Practising on your own or together with your birth partner(s) once or twice a week during pregnancy can help you learn to associate the people and things around you with a state of deep relaxation and positivity about birth. Birth partners can also gain in confidence and become familiarised with their role on the day. See this as a rehearsal for the real thing. The more you rehearse, especially with your 'scene' set out around you, the more confident you will feel (don't forget your birth partner checklist)
As mammals, we need a safe, comfortable 'nest' to birth well. Gather whatever you will use during the birth. These will all act as hypnotic triggers, e.g:
- Play your affirmations or practice contractions track(s)
- Use your essential oils
- Special cushions / pillows / blankets / mat
- Grab your birth ball
- Practise in the bath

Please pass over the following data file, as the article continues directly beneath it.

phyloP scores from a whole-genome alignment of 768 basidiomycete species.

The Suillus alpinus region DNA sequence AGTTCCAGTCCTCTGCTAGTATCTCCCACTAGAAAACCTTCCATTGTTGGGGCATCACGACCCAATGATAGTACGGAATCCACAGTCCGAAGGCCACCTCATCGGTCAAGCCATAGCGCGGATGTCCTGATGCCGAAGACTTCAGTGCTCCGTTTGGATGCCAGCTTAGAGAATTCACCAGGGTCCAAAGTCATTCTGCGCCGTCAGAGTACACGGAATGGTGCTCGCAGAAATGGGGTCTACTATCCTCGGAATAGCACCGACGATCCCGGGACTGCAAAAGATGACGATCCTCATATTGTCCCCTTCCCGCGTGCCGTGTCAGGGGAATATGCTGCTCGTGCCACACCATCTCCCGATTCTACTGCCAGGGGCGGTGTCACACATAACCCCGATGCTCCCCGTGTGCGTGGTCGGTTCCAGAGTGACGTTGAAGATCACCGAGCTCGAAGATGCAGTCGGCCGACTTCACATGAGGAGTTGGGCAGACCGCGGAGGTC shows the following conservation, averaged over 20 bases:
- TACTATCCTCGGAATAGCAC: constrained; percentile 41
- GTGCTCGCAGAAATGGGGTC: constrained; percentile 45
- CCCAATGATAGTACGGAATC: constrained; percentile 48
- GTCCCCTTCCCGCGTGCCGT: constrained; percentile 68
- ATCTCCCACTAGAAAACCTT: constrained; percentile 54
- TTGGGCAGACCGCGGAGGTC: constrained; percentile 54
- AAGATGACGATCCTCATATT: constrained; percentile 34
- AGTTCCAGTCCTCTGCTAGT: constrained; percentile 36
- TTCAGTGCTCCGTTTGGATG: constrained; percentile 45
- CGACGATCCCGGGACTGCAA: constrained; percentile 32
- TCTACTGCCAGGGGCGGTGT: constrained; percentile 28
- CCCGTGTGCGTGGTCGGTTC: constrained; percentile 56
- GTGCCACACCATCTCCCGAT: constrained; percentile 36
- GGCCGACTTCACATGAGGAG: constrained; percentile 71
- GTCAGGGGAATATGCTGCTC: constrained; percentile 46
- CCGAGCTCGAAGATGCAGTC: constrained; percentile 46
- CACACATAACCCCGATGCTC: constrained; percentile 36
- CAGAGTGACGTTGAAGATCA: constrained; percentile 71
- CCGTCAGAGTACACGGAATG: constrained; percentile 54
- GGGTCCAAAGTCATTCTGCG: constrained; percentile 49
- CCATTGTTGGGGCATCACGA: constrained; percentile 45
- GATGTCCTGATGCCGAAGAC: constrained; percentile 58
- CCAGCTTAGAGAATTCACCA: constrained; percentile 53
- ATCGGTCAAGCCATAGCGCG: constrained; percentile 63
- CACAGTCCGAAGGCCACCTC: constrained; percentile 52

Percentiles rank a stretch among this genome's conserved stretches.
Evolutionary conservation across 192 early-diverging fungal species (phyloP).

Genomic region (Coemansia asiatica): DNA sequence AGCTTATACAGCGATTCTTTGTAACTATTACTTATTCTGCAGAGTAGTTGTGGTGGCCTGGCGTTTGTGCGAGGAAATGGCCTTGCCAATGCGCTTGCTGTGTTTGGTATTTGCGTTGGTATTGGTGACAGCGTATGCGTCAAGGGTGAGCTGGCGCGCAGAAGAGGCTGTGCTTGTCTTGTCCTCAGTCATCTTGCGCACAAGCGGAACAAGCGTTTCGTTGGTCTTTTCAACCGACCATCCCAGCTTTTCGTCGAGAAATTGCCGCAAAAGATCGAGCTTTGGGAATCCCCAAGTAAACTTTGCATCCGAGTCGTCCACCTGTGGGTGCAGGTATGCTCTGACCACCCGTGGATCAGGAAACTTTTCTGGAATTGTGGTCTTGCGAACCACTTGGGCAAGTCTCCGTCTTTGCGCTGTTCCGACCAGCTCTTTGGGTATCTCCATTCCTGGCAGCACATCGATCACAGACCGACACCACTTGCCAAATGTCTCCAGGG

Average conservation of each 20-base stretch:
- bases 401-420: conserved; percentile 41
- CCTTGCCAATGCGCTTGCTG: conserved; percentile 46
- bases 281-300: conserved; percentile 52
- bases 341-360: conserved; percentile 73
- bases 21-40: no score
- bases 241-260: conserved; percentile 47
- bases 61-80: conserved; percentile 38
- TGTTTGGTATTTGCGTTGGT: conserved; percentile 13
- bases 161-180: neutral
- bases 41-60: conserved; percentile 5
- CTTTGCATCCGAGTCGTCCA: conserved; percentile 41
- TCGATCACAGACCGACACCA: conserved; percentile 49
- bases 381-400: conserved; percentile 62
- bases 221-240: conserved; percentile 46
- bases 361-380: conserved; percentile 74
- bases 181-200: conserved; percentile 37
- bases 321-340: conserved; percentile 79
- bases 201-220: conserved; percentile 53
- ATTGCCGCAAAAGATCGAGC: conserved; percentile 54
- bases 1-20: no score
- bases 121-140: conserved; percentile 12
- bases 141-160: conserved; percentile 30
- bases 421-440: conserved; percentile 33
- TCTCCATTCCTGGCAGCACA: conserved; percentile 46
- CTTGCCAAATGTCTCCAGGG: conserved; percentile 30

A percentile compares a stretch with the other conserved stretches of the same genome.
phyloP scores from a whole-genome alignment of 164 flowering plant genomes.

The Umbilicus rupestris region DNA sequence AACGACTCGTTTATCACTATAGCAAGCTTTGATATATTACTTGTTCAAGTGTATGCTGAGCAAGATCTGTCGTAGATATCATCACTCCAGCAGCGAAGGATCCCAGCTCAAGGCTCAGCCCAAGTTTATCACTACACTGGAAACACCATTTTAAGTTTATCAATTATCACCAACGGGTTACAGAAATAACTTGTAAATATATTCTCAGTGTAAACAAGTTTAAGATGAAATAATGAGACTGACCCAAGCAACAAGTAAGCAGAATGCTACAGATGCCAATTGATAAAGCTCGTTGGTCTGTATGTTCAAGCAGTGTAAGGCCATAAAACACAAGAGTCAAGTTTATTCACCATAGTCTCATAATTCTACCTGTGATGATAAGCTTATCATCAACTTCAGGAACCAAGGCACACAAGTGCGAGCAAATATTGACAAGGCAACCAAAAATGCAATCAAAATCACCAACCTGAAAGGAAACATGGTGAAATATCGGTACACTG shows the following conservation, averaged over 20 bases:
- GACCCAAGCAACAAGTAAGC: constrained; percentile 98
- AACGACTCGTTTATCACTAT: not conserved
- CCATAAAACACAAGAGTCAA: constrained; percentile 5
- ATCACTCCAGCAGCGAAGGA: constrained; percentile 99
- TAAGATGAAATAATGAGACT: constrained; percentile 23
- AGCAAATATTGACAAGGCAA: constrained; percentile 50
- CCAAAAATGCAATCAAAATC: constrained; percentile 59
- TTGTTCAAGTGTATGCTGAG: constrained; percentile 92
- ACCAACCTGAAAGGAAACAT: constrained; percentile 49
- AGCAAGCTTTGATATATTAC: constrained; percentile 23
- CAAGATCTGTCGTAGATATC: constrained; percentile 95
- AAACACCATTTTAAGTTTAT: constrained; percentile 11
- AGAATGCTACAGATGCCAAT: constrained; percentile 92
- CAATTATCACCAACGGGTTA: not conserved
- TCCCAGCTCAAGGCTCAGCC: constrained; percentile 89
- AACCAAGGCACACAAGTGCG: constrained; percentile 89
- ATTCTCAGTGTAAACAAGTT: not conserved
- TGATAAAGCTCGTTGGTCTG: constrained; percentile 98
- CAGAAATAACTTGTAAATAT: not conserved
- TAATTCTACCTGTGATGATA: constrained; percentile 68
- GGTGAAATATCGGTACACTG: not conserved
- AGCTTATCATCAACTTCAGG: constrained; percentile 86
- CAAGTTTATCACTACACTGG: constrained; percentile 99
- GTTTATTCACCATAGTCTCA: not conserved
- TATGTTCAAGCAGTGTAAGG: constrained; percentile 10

- Particular drinks or snacks
Try out different positions to see which are most comfortable. Imagine having contractions / surges in each position.
Practice your breathing and going into hypnosis...
Practice taking yourself quickly down into a hypnotic state for each 'surge', where your mind focuses inward and your body is released whilst you breathe deeply. Challenge yourself and see how heavy and floppy you can get. If someone picked up your arm during an imagined 'surge' it should be heavy - as if you are asleep. Consider what sounds you might make, and the other breathing techniques too.
Visualisations and words...
Experiment with some visualisations or try meditating on some affirmations. Tell your birth partner (if you're not already listening to me on an audio in the background) if there are any particular affirmations or prompts you'd like them to say at the beginning of each contraction, e.g. "relax, release, open" or "3, 2, 1, release".
"Having Josh hold and support me helped me focus. He was like an anchor -- something to hang on to and hold me together"
Photo credit: Photo Art By Jessica from '35 raw birth photos of Dads' Huffington series
Try out different holds / touch:
- Firm shoulder touch for during contractions (hands pressing firmly down on each shoulder)
- Light touch for in between contractions (a barely there, slow finger-tip stroking touch)
- Firm pressure on the lower back during contractions
- Any other preferred touch